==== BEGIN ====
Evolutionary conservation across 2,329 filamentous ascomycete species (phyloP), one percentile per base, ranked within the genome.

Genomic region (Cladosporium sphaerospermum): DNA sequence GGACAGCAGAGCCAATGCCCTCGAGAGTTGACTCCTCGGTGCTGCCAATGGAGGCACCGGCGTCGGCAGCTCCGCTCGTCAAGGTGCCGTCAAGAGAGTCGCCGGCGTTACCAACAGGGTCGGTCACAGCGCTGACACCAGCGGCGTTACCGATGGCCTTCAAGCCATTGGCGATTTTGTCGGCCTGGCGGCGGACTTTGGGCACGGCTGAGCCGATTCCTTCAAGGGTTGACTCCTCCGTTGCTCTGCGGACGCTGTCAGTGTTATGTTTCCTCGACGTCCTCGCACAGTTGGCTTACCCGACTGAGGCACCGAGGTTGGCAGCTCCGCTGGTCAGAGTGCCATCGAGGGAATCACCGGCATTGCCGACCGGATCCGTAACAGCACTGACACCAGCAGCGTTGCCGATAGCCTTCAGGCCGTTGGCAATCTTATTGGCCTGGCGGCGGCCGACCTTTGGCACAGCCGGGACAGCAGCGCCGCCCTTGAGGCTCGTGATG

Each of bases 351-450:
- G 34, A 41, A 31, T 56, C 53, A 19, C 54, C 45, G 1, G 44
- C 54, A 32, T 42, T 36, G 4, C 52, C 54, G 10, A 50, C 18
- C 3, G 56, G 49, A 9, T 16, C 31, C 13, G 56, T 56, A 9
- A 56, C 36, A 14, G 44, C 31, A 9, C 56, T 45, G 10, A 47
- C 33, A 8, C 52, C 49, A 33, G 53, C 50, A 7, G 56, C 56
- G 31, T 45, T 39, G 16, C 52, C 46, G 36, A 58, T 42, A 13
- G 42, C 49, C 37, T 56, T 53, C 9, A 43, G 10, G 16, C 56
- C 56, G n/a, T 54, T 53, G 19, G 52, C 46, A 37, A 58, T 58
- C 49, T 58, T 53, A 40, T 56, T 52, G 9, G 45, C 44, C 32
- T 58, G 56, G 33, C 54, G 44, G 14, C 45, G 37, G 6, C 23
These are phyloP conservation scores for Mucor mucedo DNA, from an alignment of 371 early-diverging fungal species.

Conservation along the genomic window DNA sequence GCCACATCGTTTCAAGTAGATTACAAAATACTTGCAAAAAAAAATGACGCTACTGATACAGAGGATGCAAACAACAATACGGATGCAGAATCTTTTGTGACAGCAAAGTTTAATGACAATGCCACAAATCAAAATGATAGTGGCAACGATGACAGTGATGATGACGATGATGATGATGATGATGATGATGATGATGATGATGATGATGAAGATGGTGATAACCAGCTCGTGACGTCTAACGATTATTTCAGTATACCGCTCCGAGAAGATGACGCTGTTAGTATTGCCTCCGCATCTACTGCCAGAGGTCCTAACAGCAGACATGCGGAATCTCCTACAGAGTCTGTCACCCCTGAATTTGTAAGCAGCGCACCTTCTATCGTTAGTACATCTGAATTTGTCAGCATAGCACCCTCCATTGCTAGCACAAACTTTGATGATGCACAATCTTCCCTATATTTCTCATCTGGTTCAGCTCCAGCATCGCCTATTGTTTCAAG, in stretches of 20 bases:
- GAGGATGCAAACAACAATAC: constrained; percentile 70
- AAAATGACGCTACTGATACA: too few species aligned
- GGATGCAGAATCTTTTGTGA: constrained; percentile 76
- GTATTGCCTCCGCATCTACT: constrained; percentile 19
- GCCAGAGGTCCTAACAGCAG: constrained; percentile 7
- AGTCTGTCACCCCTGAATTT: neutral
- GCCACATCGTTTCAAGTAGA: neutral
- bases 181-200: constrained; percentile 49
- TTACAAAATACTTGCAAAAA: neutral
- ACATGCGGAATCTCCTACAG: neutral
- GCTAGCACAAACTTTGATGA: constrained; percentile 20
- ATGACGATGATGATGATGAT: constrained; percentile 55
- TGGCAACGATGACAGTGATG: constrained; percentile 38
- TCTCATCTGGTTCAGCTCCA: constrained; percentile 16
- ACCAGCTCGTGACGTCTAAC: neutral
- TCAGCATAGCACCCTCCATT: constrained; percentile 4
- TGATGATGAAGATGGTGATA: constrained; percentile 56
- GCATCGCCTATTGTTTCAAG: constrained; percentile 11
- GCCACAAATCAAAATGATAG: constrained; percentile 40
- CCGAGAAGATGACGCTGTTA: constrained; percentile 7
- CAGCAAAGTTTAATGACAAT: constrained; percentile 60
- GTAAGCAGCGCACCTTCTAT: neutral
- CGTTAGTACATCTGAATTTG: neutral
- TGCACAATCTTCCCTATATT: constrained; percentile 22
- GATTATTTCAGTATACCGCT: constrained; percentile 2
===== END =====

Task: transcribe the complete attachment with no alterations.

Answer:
Evolutionary conservation across 2,329 filamentous ascomycete species (phyloP), one percentile per base, ranked within the genome.

Genomic region (Cladosporium sphaerospermum): DNA sequence GGACAGCAGAGCCAATGCCCTCGAGAGTTGACTCCTCGGTGCTGCCAATGGAGGCACCGGCGTCGGCAGCTCCGCTCGTCAAGGTGCCGTCAAGAGAGTCGCCGGCGTTACCAACAGGGTCGGTCACAGCGCTGACACCAGCGGCGTTACCGATGGCCTTCAAGCCATTGGCGATTTTGTCGGCCTGGCGGCGGACTTTGGGCACGGCTGAGCCGATTCCTTCAAGGGTTGACTCCTCCGTTGCTCTGCGGACGCTGTCAGTGTTATGTTTCCTCGACGTCCTCGCACAGTTGGCTTACCCGACTGAGGCACCGAGGTTGGCAGCTCCGCTGGTCAGAGTGCCATCGAGGGAATCACCGGCATTGCCGACCGGATCCGTAACAGCACTGACACCAGCAGCGTTGCCGATAGCCTTCAGGCCGTTGGCAATCTTATTGGCCTGGCGGCGGCCGACCTTTGGCACAGCCGGGACAGCAGCGCCGCCCTTGAGGCTCGTGATG

Each of bases 351-450:
- G 34, A 41, A 31, T 56, C 53, A 19, C 54, C 45, G 1, G 44
- C 54, A 32, T 42, T 36, G 4, C 52, C 54, G 10, A 50, C 18
- C 3, G 56, G 49, A 9, T 16, C 31, C 13, G 56, T 56, A 9
- A 56, C 36, A 14, G 44, C 31, A 9, C 56, T 45, G 10, A 47
- C 33, A 8, C 52, C 49, A 33, G 53, C 50, A 7, G 56, C 56
- G 31, T 45, T 39, G 16, C 52, C 46, G 36, A 58, T 42, A 13
- G 42, C 49, C 37, T 56, T 53, C 9, A 43, G 10, G 16, C 56
- C 56, G n/a, T 54, T 53, G 19, G 52, C 46, A 37, A 58, T 58
- C 49, T 58, T 53, A 40, T 56, T 52, G 9, G 45, C 44, C 32
- T 58, G 56, G 33, C 54, G 44, G 14, C 45, G 37, G 6, C 23
These are phyloP conservation scores for Mucor mucedo DNA, from an alignment of 371 early-diverging fungal species.

Conservation along the genomic window DNA sequence GCCACATCGTTTCAAGTAGATTACAAAATACTTGCAAAAAAAAATGACGCTACTGATACAGAGGATGCAAACAACAATACGGATGCAGAATCTTTTGTGACAGCAAAGTTTAATGACAATGCCACAAATCAAAATGATAGTGGCAACGATGACAGTGATGATGACGATGATGATGATGATGATGATGATGATGATGATGATGATGATGAAGATGGTGATAACCAGCTCGTGACGTCTAACGATTATTTCAGTATACCGCTCCGAGAAGATGACGCTGTTAGTATTGCCTCCGCATCTACTGCCAGAGGTCCTAACAGCAGACATGCGGAATCTCCTACAGAGTCTGTCACCCCTGAATTTGTAAGCAGCGCACCTTCTATCGTTAGTACATCTGAATTTGTCAGCATAGCACCCTCCATTGCTAGCACAAACTTTGATGATGCACAATCTTCCCTATATTTCTCATCTGGTTCAGCTCCAGCATCGCCTATTGTTTCAAG, in stretches of 20 bases:
- GAGGATGCAAACAACAATAC: constrained; percentile 70
- AAAATGACGCTACTGATACA: too few species aligned
- GGATGCAGAATCTTTTGTGA: constrained; percentile 76
- GTATTGCCTCCGCATCTACT: constrained; percentile 19
- GCCAGAGGTCCTAACAGCAG: constrained; percentile 7
- AGTCTGTCACCCCTGAATTT: neutral
- GCCACATCGTTTCAAGTAGA: neutral
- bases 181-200: constrained; percentile 49
- TTACAAAATACTTGCAAAAA: neutral
- ACATGCGGAATCTCCTACAG: neutral
- GCTAGCACAAACTTTGATGA: constrained; percentile 20
- ATGACGATGATGATGATGAT: constrained; percentile 55
- TGGCAACGATGACAGTGATG: constrained; percentile 38
- TCTCATCTGGTTCAGCTCCA: constrained; percentile 16
- ACCAGCTCGTGACGTCTAAC: neutral
- TCAGCATAGCACCCTCCATT: constrained; percentile 4
- TGATGATGAAGATGGTGATA: constrained; percentile 56
- GCATCGCCTATTGTTTCAAG: constrained; percentile 11
- GCCACAAATCAAAATGATAG: constrained; percentile 40
- CCGAGAAGATGACGCTGTTA: constrained; percentile 7
- CAGCAAAGTTTAATGACAAT: constrained; percentile 60
- GTAAGCAGCGCACCTTCTAT: neutral
- CGTTAGTACATCTGAATTTG: neutral
- TGCACAATCTTCCCTATATT: constrained; percentile 22
- GATTATTTCAGTATACCGCT: constrained; percentile 2